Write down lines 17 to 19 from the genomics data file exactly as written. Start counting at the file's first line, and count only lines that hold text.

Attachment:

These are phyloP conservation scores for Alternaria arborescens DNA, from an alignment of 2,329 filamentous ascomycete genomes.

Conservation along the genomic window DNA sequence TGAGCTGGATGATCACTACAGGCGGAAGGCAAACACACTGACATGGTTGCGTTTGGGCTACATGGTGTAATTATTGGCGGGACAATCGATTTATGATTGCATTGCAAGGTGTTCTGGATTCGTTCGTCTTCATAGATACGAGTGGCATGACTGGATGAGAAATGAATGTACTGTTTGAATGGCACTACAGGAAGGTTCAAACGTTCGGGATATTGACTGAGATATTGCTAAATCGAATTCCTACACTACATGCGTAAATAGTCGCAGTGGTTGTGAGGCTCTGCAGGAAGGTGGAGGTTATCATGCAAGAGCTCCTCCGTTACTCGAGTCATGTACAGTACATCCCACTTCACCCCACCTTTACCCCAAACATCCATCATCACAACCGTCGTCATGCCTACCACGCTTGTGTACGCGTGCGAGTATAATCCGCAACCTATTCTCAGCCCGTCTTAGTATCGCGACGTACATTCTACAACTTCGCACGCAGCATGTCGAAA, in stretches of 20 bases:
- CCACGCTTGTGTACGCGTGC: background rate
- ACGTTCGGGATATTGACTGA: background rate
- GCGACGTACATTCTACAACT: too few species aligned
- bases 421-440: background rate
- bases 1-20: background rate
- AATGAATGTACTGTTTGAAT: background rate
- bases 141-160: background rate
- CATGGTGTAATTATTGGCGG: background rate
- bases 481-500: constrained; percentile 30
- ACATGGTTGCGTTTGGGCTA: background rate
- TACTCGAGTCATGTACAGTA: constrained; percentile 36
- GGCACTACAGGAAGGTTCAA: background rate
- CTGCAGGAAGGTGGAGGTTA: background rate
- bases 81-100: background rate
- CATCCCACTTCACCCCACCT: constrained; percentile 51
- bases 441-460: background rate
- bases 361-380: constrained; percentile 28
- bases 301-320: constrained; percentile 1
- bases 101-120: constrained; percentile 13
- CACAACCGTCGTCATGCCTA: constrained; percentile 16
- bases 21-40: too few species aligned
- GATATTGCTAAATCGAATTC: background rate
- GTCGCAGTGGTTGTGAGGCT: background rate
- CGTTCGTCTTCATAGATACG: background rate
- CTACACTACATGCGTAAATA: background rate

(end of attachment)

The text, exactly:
- CATCCCACTTCACCCCACCT: constrained; percentile 51
- bases 441-460: background rate
- bases 361-380: constrained; percentile 28